Blind man's death on Iran bridge a wake-up call for authorities

Tactile paving tiles leading to: sudden drops, bollards, or pillars.
Tactile paving tiles leading to: sudden drops, bollards, or pillars.


The death of a blind man in Iran has reignited a debate over whether the Islamic Republic is doing enough for the estimated 120,000 sightless Iranians. Our Observer says current measures aren't enough.

According to Iranian media, Abbas Nobaghi died on January 30 when he fell from a pedestrian bridge in his home town of Varamin, a suburb of Tehran. He reportedly used the bridge every day. But when workers removed the horizontal section of the bridge for maintenance, they left the stairs unblocked. Nobaghi took his normal route up the stairs as usual — but when he reached the top he fell five metres to the ground, sustaining head injuries. He later died in hospital.

The bridge that Nobaghi fell from - with the open drop.

After the incident, the bridge was belatedly taped off.

There was a similar incident in 2010 when a blind journalist fell on to the tracks in the Tehran metro, where she was run over by a train. The event was a wake-up call for the authorities, who started to put place better public facilities for visually impaired people. They started installing traffic cones and temporary barriers in some parts of the metro, later replacing them with tactile paving tiles. (Tactile paving tiles have surfaces that feature bumps or other textures that sightless people can feel with their canes. They serve as a warning sign on the edge of a metro platform or sidewalk.)

These textured tiles denote a path for sightless people to follow. But the path has a pillar in the middle of it.

The Iranian Association for the Blind estimates there are 120,000 Iranians who are totally blind, and another 600,000-700,000 with serious visual impairment.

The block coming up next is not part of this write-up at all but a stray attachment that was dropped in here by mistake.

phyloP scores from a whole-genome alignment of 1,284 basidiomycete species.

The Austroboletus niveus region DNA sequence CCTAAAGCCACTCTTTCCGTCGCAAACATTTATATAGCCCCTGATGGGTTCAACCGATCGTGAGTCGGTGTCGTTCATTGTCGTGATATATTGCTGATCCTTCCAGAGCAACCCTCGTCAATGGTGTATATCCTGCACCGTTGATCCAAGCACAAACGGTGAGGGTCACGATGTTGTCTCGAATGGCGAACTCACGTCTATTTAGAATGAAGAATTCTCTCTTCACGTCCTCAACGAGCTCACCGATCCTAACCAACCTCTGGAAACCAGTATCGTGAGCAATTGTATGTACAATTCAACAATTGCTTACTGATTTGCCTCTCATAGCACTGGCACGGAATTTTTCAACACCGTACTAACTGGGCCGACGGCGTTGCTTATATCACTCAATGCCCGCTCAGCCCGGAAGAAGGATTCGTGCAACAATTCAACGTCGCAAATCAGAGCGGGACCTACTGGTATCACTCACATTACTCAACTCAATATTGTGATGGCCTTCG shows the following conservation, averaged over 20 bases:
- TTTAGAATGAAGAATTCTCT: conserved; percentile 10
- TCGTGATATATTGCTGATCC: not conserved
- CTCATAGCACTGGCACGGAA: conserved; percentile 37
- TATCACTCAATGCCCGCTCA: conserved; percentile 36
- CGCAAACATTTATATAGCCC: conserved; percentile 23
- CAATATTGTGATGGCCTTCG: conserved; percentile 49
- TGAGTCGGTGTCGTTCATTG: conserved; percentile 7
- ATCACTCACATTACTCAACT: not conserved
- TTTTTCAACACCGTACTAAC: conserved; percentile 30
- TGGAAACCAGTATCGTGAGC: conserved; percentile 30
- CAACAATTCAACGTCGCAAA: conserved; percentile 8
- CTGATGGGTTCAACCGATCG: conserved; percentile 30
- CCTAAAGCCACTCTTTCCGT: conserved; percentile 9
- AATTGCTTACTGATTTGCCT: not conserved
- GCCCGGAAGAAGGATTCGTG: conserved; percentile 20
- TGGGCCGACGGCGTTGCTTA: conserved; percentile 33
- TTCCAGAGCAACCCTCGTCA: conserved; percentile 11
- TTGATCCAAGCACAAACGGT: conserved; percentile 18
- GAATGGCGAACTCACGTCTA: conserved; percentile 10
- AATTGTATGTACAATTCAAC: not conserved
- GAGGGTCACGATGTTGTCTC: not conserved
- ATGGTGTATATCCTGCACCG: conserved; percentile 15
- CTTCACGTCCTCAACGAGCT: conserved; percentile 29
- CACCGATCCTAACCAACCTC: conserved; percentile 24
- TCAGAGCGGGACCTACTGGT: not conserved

Ali Saberi is a member of Tehran's city council, and is visually impaired. He told FRANCE 24's Observers that the installation of tactile paving stones began ten years ago in the capital city, and around 30 per cent of of Tehran's pavements are equipped with the tiles. "But the problem in Tehran is that all these initiatives are just random ideas by different municipalities of Tehran. [There are 22 municipalities in Tehran]. All of these municipalities choose their own consultant so nothing is homogeneous or even standard. And because of that we don’t have any clear idea how much money is spent on this overall."

"The other problem is contractors," he explained. "They win tenders to install these facilities in Tehran, but because of lack of checks on their work, they do what they want, and of course they do it as cheap as possible. More than that, there is no training about the special needs of sightless people, so the workers who install the tiles have no idea what are they doing."

Despite this, Saberi did stress that there had been improvements in recent years in the city. "Installing Braille signs in the buses, sound signals, tactile tiles in the metro, special taxis for sightless people — these are some of the projects that have been done or are being improved. We have a global plan for a 'smart city'."

"We have to depend on other people's kindness to get anywhere"

Our Observer Rojin is a 27-year-old student who lives in Tehran. Blind since she was a teenager, she is an activist for the visually impaired, urging the authorities to install protective measures in public areas that will improve access for sightless people. She asked to remain anonymous.

Blind people in Iran have to prepare themselves as if they’re going to discover another world, just for a simple walk outside. The problems begin the first step we take out of the house. The most dangerous obstacles are uncovered drainage ditches. They’re everywhere in Iran – often between streets and pavements, meaning that if we want to cross the street we have to find a footbridge. We have to depend on the kindness of strangers to tell us where to go. And if that doesn’t work, we often find ourselves standing there, with no idea whether we’re on the sidewalk or in the middle of a street. It’s happened many times to me.